By Bob Nuse, Sports Editor
There is exceeding expectations, and then there is the plight of the Halliday brothers and the Tufts University men’s soccer program.
“I was not expecting that when I committed to Tufts we would win two national championships,” admitted Kevin Halliday, a junior for the Jumbos. “I was hoping to make the tournament all four years and to win some games and help get the program heading in the right direction. I had no idea we could do this.”
This, is winning a second national championship in three years. The Jumbos secured their second NCAA Division 3 national title with a 1-0 overtime win over Calvin last Saturday in Salem, Va. The winning goal came when Tyler Kulcser converted a corner kick from Kevin Halliday early in the second overtime period for the only goal of the game.
“It was absolutely crazy to come full circle after doing it sophomore year with the other Princeton guys, Maxime (Hoppenot) and Rui (Pinhiero), and then again as a senior,” said Zach Halliday, who has started all but one game for the Jumbos over the last three seasons. “This was a totally different experience. I never realized the emotions and mental pressure that Maxime and the other seniors were under on that team.
“It’s different when you have a lot of the team and the underclassmen looking at you. When I was a sophomore I was focused on my game. Now, as a senior, me and my co-captain, Nate (Najumder), had things we had to deal with that I never realized I would need to be doing.”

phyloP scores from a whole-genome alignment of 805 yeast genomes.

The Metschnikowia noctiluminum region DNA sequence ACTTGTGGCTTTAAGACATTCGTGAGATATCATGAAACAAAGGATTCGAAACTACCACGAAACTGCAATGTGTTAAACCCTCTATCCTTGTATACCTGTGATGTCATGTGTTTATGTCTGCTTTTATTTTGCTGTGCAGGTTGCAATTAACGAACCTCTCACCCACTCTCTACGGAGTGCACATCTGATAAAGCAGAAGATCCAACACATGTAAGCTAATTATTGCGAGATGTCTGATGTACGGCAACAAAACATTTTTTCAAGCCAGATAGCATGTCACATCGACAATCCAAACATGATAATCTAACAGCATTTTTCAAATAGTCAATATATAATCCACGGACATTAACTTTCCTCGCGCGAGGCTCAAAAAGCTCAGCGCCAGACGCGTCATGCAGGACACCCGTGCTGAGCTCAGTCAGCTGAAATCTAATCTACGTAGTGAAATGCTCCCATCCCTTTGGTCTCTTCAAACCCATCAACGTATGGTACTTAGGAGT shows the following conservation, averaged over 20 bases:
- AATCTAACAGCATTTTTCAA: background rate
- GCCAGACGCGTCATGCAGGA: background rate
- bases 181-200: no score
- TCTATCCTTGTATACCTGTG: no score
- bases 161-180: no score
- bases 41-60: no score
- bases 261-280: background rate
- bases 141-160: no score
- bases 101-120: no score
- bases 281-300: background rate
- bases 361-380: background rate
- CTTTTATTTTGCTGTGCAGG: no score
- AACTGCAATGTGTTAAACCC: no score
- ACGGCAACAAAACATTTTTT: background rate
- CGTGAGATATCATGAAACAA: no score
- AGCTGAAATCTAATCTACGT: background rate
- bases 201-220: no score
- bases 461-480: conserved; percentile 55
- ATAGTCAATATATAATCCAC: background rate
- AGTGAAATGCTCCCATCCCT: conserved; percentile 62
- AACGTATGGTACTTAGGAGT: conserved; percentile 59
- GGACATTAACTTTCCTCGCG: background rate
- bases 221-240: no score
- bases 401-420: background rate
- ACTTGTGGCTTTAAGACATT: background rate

Zach Halliday will graduate in May having been a part of the greatest run of success in Tufts soccer history. The team has qualified for the NCAA tournament three straight seasons. In 2014, the Jumbos won six straight games on the road to win the NCAA title. Last year they reached the Sweet Sixteen before falling by a goal to Kenyon. This year, they added another national championships.
“I remember after we beat Messiah in the Elite Eight two years ago thinking, why not us?,” Kevin said. “The more teams we beat we realized the other guys were not invincible. They were just other guys playing soccer just like us. This year I think the experience of having done it before helped give us confidence that we could do it again.
“I think experience really helped. Especially when you get late in a game and you’re in double overtime in the national championship game. That experience of having been there makes a difference.”
Tufts road to the title was not an easy one. After opening with a 2-0 win over Springfield, the Jumbos posted consecutive 1-0 wins over Rowan, UMass-Boston and Kenyon, the latter in double overtime and avenging last year’s Sweet 16 loss. They topped St. Thomas, 2-1, in the semifinals before the overtime win in the final.
“Two years ago was way different,” Zach said. “None of our games went into overtime or penalty kicks. This year we had two double overtime games. It was a lot more stressful than the run we had two years ago. Calvin was an extremely talented team and had midfielders that were some of the best I had played against in my career. It was a big challenge. But something that has helped us is our grit and determination and collective effort.”